the same Web site, or to another Web site. A browser usually displays a hyperlink in some
distinguishing way, such as a different color, font, or style.

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Web address
Another way of saying URL. A Web address or URL is the unique location name for a specific Web
page. A good example is www.nasa.gov, the home page address of the National Aeronautics and
Space Administration.

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URL (uniform resource locator)
The address for an Internet Web site, generally beginning: http://. A standard that specifies the
location of an object on the Internet, such as a file or a newsgroup.
hosting
To provide the data space for one or more Web sites. Web hosting businesses provide space to
businesses and individuals who don't have the resources or desire to have their own Web server. Web
hosting businesses are responsible for maintaining the equipment necessary to keep all the sites they
host up and running 24 hours a day, seven days a week.
packets
The defined block of information consisting of header, data, and trailer that serves as the information
exchange method on the network.

data
An item or items of information. Data becomes information when it is conveyed in a context that has
meaning to people.
router
In a network, this device is used to determine the pathway used to transmit any signal between
different network nodes.

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file size
The length of a file, typically measured in kilobytes (K) or megabytes (MB).
bandwidth
The amount of data a cable can carry.
download
To transfer files or data from one computer to another. To download means to receive; to upload
means to transmit.

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bps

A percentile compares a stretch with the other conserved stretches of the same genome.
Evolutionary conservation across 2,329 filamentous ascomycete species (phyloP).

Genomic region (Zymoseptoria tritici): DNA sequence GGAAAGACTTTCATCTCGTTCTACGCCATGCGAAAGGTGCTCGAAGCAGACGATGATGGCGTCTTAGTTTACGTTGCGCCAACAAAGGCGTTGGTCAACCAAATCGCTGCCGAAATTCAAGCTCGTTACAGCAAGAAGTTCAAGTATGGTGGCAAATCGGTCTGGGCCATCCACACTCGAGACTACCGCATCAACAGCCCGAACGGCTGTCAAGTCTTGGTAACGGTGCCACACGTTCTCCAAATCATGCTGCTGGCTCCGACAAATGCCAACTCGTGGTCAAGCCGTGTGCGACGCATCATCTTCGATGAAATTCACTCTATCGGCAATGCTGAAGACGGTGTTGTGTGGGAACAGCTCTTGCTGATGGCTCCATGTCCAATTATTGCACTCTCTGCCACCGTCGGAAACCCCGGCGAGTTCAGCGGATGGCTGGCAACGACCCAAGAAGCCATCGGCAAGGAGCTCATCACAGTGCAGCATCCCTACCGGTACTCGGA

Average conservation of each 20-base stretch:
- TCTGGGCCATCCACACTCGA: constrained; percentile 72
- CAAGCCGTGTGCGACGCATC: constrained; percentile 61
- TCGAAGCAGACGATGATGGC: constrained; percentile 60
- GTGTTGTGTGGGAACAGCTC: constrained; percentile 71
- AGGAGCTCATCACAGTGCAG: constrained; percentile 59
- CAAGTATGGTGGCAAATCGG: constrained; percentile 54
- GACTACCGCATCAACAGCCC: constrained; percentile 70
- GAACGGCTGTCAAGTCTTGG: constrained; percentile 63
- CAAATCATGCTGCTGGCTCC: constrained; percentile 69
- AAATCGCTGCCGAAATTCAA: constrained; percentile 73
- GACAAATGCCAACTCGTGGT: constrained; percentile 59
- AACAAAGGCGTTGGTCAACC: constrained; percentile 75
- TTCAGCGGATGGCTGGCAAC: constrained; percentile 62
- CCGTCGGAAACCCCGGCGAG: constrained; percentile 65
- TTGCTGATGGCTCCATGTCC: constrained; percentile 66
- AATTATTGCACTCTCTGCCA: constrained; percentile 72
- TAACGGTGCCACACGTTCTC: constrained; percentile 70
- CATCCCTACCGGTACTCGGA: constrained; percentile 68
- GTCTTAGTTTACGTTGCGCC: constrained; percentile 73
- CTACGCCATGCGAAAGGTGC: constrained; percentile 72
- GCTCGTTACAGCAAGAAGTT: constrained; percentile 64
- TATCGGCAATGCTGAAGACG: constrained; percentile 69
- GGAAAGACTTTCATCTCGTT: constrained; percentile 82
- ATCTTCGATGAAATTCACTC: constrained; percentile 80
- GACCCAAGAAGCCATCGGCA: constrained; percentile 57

An abbreviation for bits per second. This is the common measurement used for
comparing the speed at which devices such as modems can transfer data.

Wi-Fi is a method of transmitting wireless data through microwaves.


Using Wi-Fi one can not only connect to the internet but also to a wireless network(s)

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speech

recognition
The ability of a computer or other electronic device to understand the spoken word. Speech
recognition allows you to use just your voice to direct a device to perform a command or to take input.
Instead of typing in a letter, for instance, you could simply dictate it to the computer.
gesture commands
The ability of a device such as a computer to recognize hand signals.

Conducting Path

Switch

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Power

Source

Electrical Load

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semiconductor
A material that when combined with some other material can be turned into an insulator or a
conductor.
transistor
A type of switch that contains no moving parts and uses electricity to turn itself on and off. Silicon ,

an abundant nonmetallic element, Using silicon as a poor conductor.